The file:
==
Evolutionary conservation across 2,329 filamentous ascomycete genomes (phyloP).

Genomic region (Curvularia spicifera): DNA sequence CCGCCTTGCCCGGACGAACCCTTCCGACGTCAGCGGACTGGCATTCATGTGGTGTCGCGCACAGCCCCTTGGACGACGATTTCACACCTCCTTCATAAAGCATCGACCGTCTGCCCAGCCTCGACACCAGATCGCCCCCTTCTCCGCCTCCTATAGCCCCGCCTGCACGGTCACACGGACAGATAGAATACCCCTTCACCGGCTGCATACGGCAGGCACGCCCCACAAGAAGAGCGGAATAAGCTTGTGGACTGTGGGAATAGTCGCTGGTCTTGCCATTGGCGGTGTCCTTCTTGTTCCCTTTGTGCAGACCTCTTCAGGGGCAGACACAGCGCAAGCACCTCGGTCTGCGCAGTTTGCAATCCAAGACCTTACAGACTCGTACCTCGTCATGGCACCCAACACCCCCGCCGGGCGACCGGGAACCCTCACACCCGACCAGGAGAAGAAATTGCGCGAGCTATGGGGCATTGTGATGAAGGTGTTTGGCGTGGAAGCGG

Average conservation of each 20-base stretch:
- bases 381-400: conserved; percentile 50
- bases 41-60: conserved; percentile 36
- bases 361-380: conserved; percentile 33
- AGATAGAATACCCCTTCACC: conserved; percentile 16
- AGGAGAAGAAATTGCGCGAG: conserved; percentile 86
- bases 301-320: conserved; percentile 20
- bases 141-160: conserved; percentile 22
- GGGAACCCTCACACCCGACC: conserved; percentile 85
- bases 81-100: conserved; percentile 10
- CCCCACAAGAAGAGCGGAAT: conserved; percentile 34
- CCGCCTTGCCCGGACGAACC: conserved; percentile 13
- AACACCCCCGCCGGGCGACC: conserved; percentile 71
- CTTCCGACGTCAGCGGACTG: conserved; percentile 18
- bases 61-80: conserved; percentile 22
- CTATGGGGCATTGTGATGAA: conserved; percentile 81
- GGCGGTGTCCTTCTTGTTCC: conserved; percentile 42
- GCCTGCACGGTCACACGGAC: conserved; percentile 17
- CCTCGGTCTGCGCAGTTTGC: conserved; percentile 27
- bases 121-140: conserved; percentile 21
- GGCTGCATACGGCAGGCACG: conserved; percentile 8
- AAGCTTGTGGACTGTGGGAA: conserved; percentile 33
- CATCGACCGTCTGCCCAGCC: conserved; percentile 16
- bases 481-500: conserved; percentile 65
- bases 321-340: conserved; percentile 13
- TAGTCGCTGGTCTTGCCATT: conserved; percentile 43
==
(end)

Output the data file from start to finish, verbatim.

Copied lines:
Evolutionary conservation across 2,329 filamentous ascomycete genomes (phyloP).

Genomic region (Curvularia spicifera): DNA sequence CCGCCTTGCCCGGACGAACCCTTCCGACGTCAGCGGACTGGCATTCATGTGGTGTCGCGCACAGCCCCTTGGACGACGATTTCACACCTCCTTCATAAAGCATCGACCGTCTGCCCAGCCTCGACACCAGATCGCCCCCTTCTCCGCCTCCTATAGCCCCGCCTGCACGGTCACACGGACAGATAGAATACCCCTTCACCGGCTGCATACGGCAGGCACGCCCCACAAGAAGAGCGGAATAAGCTTGTGGACTGTGGGAATAGTCGCTGGTCTTGCCATTGGCGGTGTCCTTCTTGTTCCCTTTGTGCAGACCTCTTCAGGGGCAGACACAGCGCAAGCACCTCGGTCTGCGCAGTTTGCAATCCAAGACCTTACAGACTCGTACCTCGTCATGGCACCCAACACCCCCGCCGGGCGACCGGGAACCCTCACACCCGACCAGGAGAAGAAATTGCGCGAGCTATGGGGCATTGTGATGAAGGTGTTTGGCGTGGAAGCGG

Average conservation of each 20-base stretch:
- bases 381-400: conserved; percentile 50
- bases 41-60: conserved; percentile 36
- bases 361-380: conserved; percentile 33
- AGATAGAATACCCCTTCACC: conserved; percentile 16
- AGGAGAAGAAATTGCGCGAG: conserved; percentile 86
- bases 301-320: conserved; percentile 20
- bases 141-160: conserved; percentile 22
- GGGAACCCTCACACCCGACC: conserved; percentile 85
- bases 81-100: conserved; percentile 10
- CCCCACAAGAAGAGCGGAAT: conserved; percentile 34
- CCGCCTTGCCCGGACGAACC: conserved; percentile 13
- AACACCCCCGCCGGGCGACC: conserved; percentile 71
- CTTCCGACGTCAGCGGACTG: conserved; percentile 18
- bases 61-80: conserved; percentile 22
- CTATGGGGCATTGTGATGAA: conserved; percentile 81
- GGCGGTGTCCTTCTTGTTCC: conserved; percentile 42
- GCCTGCACGGTCACACGGAC: conserved; percentile 17
- CCTCGGTCTGCGCAGTTTGC: conserved; percentile 27
- bases 121-140: conserved; percentile 21
- GGCTGCATACGGCAGGCACG: conserved; percentile 8
- AAGCTTGTGGACTGTGGGAA: conserved; percentile 33
- CATCGACCGTCTGCCCAGCC: conserved; percentile 16
- bases 481-500: conserved; percentile 65
- bases 321-340: conserved; percentile 13
- TAGTCGCTGGTCTTGCCATT: conserved; percentile 43